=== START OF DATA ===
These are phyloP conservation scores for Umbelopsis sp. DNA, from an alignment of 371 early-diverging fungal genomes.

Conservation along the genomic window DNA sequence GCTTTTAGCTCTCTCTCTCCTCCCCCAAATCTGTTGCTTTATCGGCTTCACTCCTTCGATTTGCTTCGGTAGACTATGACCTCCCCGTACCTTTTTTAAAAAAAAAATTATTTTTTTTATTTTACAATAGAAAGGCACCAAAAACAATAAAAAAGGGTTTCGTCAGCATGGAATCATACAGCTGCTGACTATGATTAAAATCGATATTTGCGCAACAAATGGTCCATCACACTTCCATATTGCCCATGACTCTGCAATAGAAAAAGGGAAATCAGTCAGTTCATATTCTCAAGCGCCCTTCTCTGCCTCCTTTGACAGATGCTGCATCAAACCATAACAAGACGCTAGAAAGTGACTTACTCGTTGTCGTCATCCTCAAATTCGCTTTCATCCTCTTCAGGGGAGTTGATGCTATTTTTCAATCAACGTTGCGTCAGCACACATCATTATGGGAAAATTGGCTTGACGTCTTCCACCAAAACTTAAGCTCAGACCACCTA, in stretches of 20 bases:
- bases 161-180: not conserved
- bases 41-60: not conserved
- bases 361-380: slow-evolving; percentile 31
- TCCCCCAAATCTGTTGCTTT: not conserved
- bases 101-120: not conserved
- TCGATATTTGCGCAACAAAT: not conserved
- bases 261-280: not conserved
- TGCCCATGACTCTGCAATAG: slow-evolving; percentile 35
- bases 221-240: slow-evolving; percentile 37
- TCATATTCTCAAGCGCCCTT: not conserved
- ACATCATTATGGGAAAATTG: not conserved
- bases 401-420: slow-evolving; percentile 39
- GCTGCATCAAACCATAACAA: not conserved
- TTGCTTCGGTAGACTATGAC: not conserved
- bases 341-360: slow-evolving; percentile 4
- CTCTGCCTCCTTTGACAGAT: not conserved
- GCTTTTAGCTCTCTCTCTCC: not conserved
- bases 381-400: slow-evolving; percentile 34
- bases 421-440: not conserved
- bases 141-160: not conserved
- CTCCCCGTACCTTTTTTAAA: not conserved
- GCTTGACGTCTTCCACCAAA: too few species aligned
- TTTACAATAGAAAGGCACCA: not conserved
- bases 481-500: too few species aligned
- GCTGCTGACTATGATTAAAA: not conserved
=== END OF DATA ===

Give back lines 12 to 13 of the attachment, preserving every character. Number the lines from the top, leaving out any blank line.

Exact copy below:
- TCATATTCTCAAGCGCCCTT: not conserved
- ACATCATTATGGGAAAATTG: not conserved